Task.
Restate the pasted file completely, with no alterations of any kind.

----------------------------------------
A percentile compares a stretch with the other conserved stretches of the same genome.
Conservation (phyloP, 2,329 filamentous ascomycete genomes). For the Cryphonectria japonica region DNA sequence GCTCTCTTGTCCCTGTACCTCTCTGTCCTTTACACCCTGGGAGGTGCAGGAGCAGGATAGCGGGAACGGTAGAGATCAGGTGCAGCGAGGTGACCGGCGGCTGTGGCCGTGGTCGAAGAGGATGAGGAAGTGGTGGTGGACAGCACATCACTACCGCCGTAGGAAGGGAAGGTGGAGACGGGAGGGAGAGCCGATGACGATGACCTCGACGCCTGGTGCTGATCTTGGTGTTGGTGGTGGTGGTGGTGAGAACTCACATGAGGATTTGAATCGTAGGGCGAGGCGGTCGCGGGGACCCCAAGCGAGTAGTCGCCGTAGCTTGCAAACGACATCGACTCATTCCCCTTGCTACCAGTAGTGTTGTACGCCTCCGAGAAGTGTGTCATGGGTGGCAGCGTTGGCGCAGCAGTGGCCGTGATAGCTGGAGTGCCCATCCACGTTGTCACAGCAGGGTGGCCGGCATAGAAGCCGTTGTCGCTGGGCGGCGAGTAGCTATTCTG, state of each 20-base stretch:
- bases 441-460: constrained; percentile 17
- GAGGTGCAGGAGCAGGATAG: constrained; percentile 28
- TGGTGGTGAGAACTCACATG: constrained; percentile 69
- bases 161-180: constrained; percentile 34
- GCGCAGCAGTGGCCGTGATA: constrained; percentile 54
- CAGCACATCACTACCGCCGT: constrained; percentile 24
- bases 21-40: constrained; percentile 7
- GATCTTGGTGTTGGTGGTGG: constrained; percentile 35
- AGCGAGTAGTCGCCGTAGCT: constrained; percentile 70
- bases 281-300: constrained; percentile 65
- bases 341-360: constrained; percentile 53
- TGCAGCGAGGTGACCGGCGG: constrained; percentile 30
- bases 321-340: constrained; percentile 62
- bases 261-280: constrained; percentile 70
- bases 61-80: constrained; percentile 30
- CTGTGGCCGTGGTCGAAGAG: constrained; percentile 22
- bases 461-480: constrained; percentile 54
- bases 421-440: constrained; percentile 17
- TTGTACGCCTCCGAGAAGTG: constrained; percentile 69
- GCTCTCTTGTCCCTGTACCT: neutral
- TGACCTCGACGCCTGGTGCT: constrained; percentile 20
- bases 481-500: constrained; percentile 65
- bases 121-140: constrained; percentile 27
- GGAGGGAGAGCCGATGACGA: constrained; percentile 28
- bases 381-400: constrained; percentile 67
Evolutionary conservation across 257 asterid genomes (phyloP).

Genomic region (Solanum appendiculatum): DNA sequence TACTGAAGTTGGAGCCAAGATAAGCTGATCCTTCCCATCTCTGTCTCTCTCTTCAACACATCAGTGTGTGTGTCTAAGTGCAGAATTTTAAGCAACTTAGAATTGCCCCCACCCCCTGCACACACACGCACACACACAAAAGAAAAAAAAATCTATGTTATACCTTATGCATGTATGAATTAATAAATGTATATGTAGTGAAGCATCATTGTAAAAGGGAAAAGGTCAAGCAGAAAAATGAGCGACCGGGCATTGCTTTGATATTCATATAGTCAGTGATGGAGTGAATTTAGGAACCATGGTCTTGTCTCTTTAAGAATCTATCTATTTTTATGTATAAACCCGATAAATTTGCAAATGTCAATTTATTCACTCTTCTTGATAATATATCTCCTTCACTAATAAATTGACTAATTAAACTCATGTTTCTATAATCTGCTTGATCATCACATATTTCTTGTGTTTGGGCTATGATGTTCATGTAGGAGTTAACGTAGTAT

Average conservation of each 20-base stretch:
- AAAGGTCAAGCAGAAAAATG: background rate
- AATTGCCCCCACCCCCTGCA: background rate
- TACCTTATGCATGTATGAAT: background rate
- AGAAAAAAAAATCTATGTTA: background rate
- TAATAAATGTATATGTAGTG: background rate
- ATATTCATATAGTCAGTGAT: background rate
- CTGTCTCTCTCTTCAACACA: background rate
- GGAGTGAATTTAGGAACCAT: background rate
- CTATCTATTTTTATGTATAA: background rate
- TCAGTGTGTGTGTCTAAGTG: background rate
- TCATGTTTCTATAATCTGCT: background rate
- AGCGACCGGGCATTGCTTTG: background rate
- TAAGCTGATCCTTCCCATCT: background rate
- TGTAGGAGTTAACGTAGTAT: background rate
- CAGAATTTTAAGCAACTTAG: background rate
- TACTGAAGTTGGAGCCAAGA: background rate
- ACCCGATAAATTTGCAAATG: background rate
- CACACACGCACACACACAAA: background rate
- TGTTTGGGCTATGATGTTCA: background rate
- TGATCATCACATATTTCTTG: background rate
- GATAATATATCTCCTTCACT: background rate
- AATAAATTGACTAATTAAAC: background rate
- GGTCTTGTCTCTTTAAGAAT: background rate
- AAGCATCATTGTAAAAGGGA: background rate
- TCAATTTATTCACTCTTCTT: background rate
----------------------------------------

A percentile compares a stretch with the other conserved stretches of the same genome.
Conservation (phyloP, 2,329 filamentous ascomycete genomes). For the Cryphonectria japonica region DNA sequence GCTCTCTTGTCCCTGTACCTCTCTGTCCTTTACACCCTGGGAGGTGCAGGAGCAGGATAGCGGGAACGGTAGAGATCAGGTGCAGCGAGGTGACCGGCGGCTGTGGCCGTGGTCGAAGAGGATGAGGAAGTGGTGGTGGACAGCACATCACTACCGCCGTAGGAAGGGAAGGTGGAGACGGGAGGGAGAGCCGATGACGATGACCTCGACGCCTGGTGCTGATCTTGGTGTTGGTGGTGGTGGTGGTGAGAACTCACATGAGGATTTGAATCGTAGGGCGAGGCGGTCGCGGGGACCCCAAGCGAGTAGTCGCCGTAGCTTGCAAACGACATCGACTCATTCCCCTTGCTACCAGTAGTGTTGTACGCCTCCGAGAAGTGTGTCATGGGTGGCAGCGTTGGCGCAGCAGTGGCCGTGATAGCTGGAGTGCCCATCCACGTTGTCACAGCAGGGTGGCCGGCATAGAAGCCGTTGTCGCTGGGCGGCGAGTAGCTATTCTG, state of each 20-base stretch:
- bases 441-460: constrained; percentile 17
- GAGGTGCAGGAGCAGGATAG: constrained; percentile 28
- TGGTGGTGAGAACTCACATG: constrained; percentile 69
- bases 161-180: constrained; percentile 34
- GCGCAGCAGTGGCCGTGATA: constrained; percentile 54
- CAGCACATCACTACCGCCGT: constrained; percentile 24
- bases 21-40: constrained; percentile 7
- GATCTTGGTGTTGGTGGTGG: constrained; percentile 35
- AGCGAGTAGTCGCCGTAGCT: constrained; percentile 70
- bases 281-300: constrained; percentile 65
- bases 341-360: constrained; percentile 53
- TGCAGCGAGGTGACCGGCGG: constrained; percentile 30
- bases 321-340: constrained; percentile 62
- bases 261-280: constrained; percentile 70
- bases 61-80: constrained; percentile 30
- CTGTGGCCGTGGTCGAAGAG: constrained; percentile 22
- bases 461-480: constrained; percentile 54
- bases 421-440: constrained; percentile 17
- TTGTACGCCTCCGAGAAGTG: constrained; percentile 69
- GCTCTCTTGTCCCTGTACCT: neutral
- TGACCTCGACGCCTGGTGCT: constrained; percentile 20
- bases 481-500: constrained; percentile 65
- bases 121-140: constrained; percentile 27
- GGAGGGAGAGCCGATGACGA: constrained; percentile 28
- bases 381-400: constrained; percentile 67
Evolutionary conservation across 257 asterid genomes (phyloP).

Genomic region (Solanum appendiculatum): DNA sequence TACTGAAGTTGGAGCCAAGATAAGCTGATCCTTCCCATCTCTGTCTCTCTCTTCAACACATCAGTGTGTGTGTCTAAGTGCAGAATTTTAAGCAACTTAGAATTGCCCCCACCCCCTGCACACACACGCACACACACAAAAGAAAAAAAAATCTATGTTATACCTTATGCATGTATGAATTAATAAATGTATATGTAGTGAAGCATCATTGTAAAAGGGAAAAGGTCAAGCAGAAAAATGAGCGACCGGGCATTGCTTTGATATTCATATAGTCAGTGATGGAGTGAATTTAGGAACCATGGTCTTGTCTCTTTAAGAATCTATCTATTTTTATGTATAAACCCGATAAATTTGCAAATGTCAATTTATTCACTCTTCTTGATAATATATCTCCTTCACTAATAAATTGACTAATTAAACTCATGTTTCTATAATCTGCTTGATCATCACATATTTCTTGTGTTTGGGCTATGATGTTCATGTAGGAGTTAACGTAGTAT

Average conservation of each 20-base stretch:
- AAAGGTCAAGCAGAAAAATG: background rate
- AATTGCCCCCACCCCCTGCA: background rate
- TACCTTATGCATGTATGAAT: background rate
- AGAAAAAAAAATCTATGTTA: background rate
- TAATAAATGTATATGTAGTG: background rate
- ATATTCATATAGTCAGTGAT: background rate
- CTGTCTCTCTCTTCAACACA: background rate
- GGAGTGAATTTAGGAACCAT: background rate
- CTATCTATTTTTATGTATAA: background rate
- TCAGTGTGTGTGTCTAAGTG: background rate
- TCATGTTTCTATAATCTGCT: background rate
- AGCGACCGGGCATTGCTTTG: background rate
- TAAGCTGATCCTTCCCATCT: background rate
- TGTAGGAGTTAACGTAGTAT: background rate
- CAGAATTTTAAGCAACTTAG: background rate
- TACTGAAGTTGGAGCCAAGA: background rate
- ACCCGATAAATTTGCAAATG: background rate
- CACACACGCACACACACAAA: background rate
- TGTTTGGGCTATGATGTTCA: background rate
- TGATCATCACATATTTCTTG: background rate
- GATAATATATCTCCTTCACT: background rate
- AATAAATTGACTAATTAAAC: background rate
- GGTCTTGTCTCTTTAAGAAT: background rate
- AAGCATCATTGTAAAAGGGA: background rate
- TCAATTTATTCACTCTTCTT: background rate